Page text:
If you have been injured in any type of accident involving another’s negligence, you likely have an insurance adjuster who is working on your case. You expect the insurer to, at a minimum, reimburse you for your out-of-pocket expenses. You also expect to be compensated for your pain and suffering. In order to be sure you are compensated for all of your loss is to send the insurer a “Demand Letter.”
A Demand Letter Explained
A demand letter may sound intimidating, as though you are giving the insurer an ultimatum. However, the letter presents the facts of your case, the details of your expenses (including medical expenses, lost wages, property damage if applicable) and any emotional stress you may have suffered.
There are a few important parts of such a letter. Using the right format, and following this pattern, will help your adjuster, who is dealing with more than a hundred claims all at the same time, settle your case.
This heading is important in that it provides the adjuster the information he or she needs in order to quickly access your file. It should include, on separate lines as shown:
- Your name
- Your address.
- Your phone number.
- The date.
Leave a space, and on the next lines include:
- Name of the insurance adjuster.
- Name of the insurance company.
- Address of the insurance company.
- Name of the insured person (this will be the one you claim was negligent and responsible for your injury.
- The claim number the insurer has assigned to your claim.
- Your name.
- Your date of birth.
Before you begin the body of the letter, you should write:
FOR SETTLEMENT PURPOSES ONLY
This is for both you and the insurer. It keeps the insurer from thinking you are giving an ultimatum and leaves it open for you to add damages later if something comes up after you write and mail the letter.
Summary of the facts. This should be a concise, but complete, statement of the facts. It is where you describe how the accident happened. Be absolutely truthful. If you just think something happened, but are not sure, leave it out. Every word in the body of your document needs to be fact-based. If not, your settlement chances are jeopardized.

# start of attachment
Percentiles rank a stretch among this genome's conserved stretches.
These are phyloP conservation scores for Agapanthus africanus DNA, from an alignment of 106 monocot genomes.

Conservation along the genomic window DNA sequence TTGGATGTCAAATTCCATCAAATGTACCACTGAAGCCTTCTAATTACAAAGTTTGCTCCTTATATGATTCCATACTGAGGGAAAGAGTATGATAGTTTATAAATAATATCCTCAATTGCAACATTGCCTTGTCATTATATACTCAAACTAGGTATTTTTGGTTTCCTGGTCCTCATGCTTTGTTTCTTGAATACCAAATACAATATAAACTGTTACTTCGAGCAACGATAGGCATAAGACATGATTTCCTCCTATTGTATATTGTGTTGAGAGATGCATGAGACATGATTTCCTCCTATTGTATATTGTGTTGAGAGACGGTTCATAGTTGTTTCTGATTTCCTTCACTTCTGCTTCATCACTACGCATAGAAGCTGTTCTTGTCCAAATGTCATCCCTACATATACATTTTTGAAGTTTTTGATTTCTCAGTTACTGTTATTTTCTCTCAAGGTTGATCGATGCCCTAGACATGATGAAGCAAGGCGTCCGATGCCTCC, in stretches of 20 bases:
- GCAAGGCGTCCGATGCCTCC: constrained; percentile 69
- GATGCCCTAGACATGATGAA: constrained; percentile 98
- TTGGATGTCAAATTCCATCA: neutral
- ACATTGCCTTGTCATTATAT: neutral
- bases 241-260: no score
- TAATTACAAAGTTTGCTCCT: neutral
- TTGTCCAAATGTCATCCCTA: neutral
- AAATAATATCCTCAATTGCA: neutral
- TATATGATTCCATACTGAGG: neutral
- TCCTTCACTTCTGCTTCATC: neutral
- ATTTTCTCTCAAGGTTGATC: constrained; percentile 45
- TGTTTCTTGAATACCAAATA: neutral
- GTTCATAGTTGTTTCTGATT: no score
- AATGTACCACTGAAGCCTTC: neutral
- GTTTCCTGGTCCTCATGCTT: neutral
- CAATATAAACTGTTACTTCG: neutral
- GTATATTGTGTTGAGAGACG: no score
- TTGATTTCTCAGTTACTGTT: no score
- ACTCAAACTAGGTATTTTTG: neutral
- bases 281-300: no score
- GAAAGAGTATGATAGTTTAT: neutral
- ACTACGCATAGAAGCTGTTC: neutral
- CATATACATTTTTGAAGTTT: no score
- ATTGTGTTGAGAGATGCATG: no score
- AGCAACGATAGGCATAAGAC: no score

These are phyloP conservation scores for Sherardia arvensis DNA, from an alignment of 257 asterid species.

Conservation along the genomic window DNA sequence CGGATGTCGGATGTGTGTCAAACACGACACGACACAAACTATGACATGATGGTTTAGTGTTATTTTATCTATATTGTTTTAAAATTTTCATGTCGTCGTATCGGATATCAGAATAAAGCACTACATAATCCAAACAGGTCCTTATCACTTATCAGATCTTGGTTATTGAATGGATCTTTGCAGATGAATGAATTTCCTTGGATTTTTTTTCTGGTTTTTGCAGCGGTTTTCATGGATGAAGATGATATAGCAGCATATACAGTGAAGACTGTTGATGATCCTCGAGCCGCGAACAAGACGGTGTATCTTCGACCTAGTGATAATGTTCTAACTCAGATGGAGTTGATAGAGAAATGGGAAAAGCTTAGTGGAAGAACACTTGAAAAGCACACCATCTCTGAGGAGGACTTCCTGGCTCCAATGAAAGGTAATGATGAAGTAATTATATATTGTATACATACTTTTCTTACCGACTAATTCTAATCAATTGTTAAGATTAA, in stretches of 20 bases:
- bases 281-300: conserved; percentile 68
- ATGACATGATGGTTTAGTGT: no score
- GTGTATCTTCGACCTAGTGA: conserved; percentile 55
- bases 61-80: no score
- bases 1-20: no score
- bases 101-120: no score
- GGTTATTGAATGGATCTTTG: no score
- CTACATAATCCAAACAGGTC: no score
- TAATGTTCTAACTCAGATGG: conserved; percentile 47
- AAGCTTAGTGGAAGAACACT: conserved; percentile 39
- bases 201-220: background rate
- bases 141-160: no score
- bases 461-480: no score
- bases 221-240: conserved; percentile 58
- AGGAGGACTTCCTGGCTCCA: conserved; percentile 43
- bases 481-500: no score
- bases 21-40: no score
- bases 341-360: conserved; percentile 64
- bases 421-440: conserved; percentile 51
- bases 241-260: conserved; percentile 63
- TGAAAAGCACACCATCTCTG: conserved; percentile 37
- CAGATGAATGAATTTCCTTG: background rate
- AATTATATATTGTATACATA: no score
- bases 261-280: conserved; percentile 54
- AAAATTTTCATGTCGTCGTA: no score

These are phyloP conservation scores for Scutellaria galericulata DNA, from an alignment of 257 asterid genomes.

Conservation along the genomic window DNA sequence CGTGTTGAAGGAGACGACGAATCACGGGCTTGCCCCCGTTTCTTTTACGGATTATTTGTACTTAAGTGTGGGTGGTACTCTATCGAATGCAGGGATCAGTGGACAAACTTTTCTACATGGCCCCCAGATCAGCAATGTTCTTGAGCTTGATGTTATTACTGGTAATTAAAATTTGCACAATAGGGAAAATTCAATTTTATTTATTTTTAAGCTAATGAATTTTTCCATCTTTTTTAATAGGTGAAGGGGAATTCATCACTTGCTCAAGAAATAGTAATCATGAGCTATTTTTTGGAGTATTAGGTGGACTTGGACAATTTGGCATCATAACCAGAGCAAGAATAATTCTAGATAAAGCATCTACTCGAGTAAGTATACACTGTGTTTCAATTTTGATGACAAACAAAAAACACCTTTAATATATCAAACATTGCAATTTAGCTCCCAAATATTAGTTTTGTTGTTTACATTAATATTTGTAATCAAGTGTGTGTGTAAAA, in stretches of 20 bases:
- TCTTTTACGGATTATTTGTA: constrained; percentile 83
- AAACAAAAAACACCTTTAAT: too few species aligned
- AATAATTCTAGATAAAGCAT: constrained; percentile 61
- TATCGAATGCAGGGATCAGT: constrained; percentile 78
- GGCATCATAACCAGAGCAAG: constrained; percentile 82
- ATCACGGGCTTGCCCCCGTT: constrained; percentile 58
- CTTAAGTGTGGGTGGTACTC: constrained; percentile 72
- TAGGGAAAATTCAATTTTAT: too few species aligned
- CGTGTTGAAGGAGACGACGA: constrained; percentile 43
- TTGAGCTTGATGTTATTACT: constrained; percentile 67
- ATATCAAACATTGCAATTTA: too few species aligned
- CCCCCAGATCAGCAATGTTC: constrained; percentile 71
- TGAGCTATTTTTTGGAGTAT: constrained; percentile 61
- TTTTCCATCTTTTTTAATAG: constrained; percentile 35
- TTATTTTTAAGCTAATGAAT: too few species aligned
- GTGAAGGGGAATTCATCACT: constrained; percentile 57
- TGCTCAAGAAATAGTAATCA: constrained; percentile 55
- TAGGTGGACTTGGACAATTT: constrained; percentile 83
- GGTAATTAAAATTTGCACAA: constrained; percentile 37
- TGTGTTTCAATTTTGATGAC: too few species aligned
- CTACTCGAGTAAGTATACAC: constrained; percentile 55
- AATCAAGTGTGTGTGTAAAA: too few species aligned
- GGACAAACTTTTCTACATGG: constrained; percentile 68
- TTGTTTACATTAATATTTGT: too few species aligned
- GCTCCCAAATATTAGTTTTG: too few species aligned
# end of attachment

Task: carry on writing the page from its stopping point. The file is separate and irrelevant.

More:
Statement of liability. Explain why their insured is liable for your damages. If possible, reference the police or other investigative reports and attach them to the letter as exhibits. Also, include witness statements.
List of your injuries. Explain all the physical trauma you have suffered. Be specific about how severely you were injured, the treatments you have had to undergo, and any scars or long-lasting residual effects that you expect to experience. Explain the course of any further treatment you expect to endure. Use medical terminology when you can. Be sure you can document everything you say.
Statement of your damages. Be very specific. There are two types of damages available: economic and non-economic.
Economic damages are those actual expenses that you have either paid or are expected to pay, such as medical expenses, including doctor visits and hospital stay, ambulance ride, cost of medications, cost of rehabilitation, and anything else related to your care. Include expected future damages if you expect to need ongoing or future medical care related to the injury. Wages or other earnings you lost because you were unable to work due to your injury are also economic damages.
Include receipts for your medical bills and a statement of lost wages from your employer. Attach them as exhibits to the letter.
Non-economic damages are losses due to your emotional stress and pain and suffering caused by the injury. Again, do not hold back, but also do not be melodramatic. Describe what your life was like before the accident and how it has negatively changed.
List all the damages and the total. For example, say “In conclusion, here is a concise list of my damages to date:”
Economic damages $xxxx.xx
Noneconomic damage $xxx.xx
Settlement demand $xxxx.xx
The settlement demand should be more than the total amount when all the damages are added together. You need to leave room for negotiation. Add a polite sentence, explaining that the amount you are asking for is consistent with jury verdicts and other insurance settlement awards you have seen in cases that have fact patterns similar to yours.
Close with a polite, “Sincerely,” then leave four spaces and type your name. Just above your typewritten name, sign the letter.
On the line after your typewritten name, write “Attachments.” Then list every document you have included to support your case. For example:
- Police report.
- Statement of witness John Doe
- Statement of witness Jane Doe
- Hospital bills from x memorial hospital
And so forth.
You really do not need to do this alone. Dealing with insurance companies can be daunting. If you are trying to collect from an insurer for damages you suffered in any type of accident, contact us at Siler & Ingber, LLP for help. We offer a free case review.
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